British shoe designer Nicholas Kirkwood unveils a characteristically visionary take on Bulgari’s iconic Serpenti Forever design.
“There’s this passive activism that’s going on. I think to be a true activist you’ve got to get your hands dirty, and I am”
personal heroines, the Divinyls’ Amphlett and the Pretenders’ Chrissie Hynde, her evolution into a frontwoman is part loud rebel but with a soulful vulnerability, a mix reflected in fetish-y wet-look Ellery leather pants and vintage T-shirts or flowing Stevie Nicks blouses and schoolgirl pinafores. Working with Chanel, she says, allows her the freedom she craves. “They’re so much about me putting together things that are my own style.”
She’s now comfortable with clothing as statement, like the slogan T-shirts of the past few seasons bearing the words of writers such as Chimamanda Ngozi Adichie, or those that subtly identify the wearer as part of a tribe. Manfredi believes in saying something, and platform as privilege. “I think the personal is political, especially for women. Anything you say that’s truthful about your own experience is a political act.” It’s a sentiment not far removed from the new album Girlhood, out this month, that addresses the search for a sense of self and the complications that come with love.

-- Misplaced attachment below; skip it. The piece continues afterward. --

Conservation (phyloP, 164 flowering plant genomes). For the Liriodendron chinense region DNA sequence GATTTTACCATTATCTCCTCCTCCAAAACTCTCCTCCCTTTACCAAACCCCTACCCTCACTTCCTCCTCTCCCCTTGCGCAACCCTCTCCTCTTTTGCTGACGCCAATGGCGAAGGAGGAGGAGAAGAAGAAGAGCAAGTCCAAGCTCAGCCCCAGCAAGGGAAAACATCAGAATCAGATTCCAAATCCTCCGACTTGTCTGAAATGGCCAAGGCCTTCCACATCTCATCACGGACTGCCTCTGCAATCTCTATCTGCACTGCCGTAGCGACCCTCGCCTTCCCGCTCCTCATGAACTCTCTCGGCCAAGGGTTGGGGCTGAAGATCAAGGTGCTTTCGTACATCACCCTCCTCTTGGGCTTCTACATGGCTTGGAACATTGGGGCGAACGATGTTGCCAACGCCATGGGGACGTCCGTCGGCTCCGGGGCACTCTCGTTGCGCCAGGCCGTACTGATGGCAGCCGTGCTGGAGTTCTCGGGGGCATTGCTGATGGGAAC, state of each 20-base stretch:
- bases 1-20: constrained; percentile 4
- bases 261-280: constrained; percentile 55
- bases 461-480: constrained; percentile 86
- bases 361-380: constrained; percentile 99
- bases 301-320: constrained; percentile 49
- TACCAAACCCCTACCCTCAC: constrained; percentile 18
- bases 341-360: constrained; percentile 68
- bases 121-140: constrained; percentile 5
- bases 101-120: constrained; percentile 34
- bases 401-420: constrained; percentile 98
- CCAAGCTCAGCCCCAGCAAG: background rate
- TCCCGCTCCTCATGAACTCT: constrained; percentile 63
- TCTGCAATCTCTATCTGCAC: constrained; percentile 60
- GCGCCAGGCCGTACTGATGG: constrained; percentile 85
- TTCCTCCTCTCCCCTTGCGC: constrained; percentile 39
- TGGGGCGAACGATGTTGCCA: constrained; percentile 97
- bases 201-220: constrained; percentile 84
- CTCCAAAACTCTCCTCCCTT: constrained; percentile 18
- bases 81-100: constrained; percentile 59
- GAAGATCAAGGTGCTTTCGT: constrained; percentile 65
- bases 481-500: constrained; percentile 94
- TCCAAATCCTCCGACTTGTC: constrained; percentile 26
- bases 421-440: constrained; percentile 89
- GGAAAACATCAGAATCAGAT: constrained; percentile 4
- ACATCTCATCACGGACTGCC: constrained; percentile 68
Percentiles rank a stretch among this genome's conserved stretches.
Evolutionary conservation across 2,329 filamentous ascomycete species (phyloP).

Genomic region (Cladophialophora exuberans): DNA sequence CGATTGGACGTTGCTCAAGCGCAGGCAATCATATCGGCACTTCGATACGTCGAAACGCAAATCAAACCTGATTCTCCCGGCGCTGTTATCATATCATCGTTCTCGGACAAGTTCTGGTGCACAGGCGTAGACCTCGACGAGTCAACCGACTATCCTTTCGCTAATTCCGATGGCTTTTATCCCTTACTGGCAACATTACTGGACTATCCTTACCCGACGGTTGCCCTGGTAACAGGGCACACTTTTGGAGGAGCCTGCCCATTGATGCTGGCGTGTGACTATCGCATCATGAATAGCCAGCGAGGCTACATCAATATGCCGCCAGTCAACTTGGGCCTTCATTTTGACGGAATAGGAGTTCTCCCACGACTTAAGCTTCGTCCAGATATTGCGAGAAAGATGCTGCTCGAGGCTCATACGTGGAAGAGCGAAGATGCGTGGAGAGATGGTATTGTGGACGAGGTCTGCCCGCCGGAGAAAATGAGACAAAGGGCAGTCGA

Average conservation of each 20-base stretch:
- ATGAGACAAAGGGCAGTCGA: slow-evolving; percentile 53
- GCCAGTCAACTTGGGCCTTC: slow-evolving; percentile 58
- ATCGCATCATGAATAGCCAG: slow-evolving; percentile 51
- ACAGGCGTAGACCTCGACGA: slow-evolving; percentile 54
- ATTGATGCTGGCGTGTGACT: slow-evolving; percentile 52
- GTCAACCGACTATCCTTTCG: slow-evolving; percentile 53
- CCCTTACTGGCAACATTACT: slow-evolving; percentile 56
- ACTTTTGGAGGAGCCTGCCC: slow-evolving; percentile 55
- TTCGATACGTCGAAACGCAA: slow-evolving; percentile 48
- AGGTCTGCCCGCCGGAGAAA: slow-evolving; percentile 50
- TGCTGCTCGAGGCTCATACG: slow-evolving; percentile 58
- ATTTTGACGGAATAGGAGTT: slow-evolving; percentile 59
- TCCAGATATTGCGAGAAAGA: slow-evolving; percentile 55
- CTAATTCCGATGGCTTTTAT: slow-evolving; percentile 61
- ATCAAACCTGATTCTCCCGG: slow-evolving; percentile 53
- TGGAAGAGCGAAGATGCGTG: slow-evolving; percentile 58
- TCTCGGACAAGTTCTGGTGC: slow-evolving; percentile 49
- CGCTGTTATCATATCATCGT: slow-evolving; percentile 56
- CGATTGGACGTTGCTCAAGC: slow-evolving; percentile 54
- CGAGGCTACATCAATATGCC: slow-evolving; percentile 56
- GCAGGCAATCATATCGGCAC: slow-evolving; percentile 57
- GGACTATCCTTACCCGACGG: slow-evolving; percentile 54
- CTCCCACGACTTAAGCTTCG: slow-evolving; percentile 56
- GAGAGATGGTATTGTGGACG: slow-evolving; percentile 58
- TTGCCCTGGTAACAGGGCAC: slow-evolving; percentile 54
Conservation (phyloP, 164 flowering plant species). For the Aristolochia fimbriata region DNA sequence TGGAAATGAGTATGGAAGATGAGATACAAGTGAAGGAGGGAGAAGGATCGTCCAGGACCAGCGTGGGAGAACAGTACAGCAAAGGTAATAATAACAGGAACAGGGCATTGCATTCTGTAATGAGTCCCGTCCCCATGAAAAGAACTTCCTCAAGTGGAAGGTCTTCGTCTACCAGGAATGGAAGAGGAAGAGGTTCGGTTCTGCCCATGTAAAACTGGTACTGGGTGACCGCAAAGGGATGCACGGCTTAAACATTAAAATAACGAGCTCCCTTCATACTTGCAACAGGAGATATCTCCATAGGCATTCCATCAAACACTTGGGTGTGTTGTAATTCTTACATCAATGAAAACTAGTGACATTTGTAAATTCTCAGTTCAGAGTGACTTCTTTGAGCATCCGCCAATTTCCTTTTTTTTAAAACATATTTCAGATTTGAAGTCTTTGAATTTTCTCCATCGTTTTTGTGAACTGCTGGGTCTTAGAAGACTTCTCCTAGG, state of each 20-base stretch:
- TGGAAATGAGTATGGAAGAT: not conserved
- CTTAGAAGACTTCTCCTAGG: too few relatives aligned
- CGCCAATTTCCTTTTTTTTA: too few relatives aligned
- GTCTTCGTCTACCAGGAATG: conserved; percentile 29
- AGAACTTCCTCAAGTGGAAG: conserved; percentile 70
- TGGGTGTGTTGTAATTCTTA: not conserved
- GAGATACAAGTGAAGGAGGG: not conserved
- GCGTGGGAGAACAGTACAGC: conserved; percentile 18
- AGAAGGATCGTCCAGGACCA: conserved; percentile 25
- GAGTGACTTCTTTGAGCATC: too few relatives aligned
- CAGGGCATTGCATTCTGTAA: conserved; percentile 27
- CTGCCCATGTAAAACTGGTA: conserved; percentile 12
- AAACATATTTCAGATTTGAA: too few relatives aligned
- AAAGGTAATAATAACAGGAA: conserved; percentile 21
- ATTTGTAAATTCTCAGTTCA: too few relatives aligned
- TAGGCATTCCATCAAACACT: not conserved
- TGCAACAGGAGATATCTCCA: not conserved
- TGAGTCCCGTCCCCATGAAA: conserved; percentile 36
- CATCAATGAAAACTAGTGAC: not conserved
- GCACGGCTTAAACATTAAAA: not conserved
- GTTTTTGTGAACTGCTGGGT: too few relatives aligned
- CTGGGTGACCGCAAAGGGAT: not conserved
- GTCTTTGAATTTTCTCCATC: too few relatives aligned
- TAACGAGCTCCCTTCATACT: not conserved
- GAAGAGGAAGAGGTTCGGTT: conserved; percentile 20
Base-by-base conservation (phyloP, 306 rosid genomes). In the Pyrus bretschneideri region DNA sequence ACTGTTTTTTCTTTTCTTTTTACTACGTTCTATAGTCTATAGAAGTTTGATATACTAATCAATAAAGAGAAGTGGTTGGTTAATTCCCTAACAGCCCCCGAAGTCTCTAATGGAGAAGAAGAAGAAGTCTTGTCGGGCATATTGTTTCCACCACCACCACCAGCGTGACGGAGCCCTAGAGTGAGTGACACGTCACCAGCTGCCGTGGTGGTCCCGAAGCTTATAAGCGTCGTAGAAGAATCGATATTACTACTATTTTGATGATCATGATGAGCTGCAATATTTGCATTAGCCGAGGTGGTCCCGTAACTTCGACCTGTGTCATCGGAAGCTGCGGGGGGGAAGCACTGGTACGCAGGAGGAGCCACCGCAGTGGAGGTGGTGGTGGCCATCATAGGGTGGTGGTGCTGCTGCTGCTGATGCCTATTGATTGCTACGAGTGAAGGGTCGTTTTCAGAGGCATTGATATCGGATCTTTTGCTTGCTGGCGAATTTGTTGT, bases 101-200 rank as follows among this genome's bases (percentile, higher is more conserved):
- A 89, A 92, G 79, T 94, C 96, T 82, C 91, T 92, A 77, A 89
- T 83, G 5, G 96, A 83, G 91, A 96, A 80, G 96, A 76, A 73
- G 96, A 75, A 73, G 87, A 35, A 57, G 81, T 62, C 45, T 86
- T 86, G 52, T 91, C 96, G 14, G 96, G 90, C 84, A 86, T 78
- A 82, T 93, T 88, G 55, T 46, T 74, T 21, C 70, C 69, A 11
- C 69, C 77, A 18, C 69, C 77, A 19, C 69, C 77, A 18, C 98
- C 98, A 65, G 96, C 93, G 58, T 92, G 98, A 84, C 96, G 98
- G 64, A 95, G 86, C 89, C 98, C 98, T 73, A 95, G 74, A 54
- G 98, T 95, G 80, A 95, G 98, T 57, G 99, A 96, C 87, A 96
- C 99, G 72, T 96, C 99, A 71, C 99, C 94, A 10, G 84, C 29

For someone who has engrossed herself in the literature of Virginia Woolf and Margaret Atwood growing up and began writing poetry again today as she undertakes a creative writing course, Manfredi believes words that are backed by action are the most potent. “Yeah, it’s very cool to be political now,” she says laconically. “There’s this passive activism that’s going on. I think to be a true activist you’ve got to get your hands dirty, and I am.” A regular speaker at Keep Sydney Open rallies, she’s currently working with the Indigenous Darug community of Sydney to preserve its language through printing dictionaries. With one of the songs on Girlhood titled Yanada, a Darug word meaning moon, she and the band have also been visiting communities in the Blue Mountains and working with artist Jacinta Tobin on some “secret business”, which she “can’t really talk about” right now. No matter, she speaks powerfully enough in myriad other ways.
CHRISTIAN DIOR BOLERO, $5,100, T-SHIRT, $940, SKIRT, $4,800, AND CHOKER, $530. LOEWE SHOES, $875.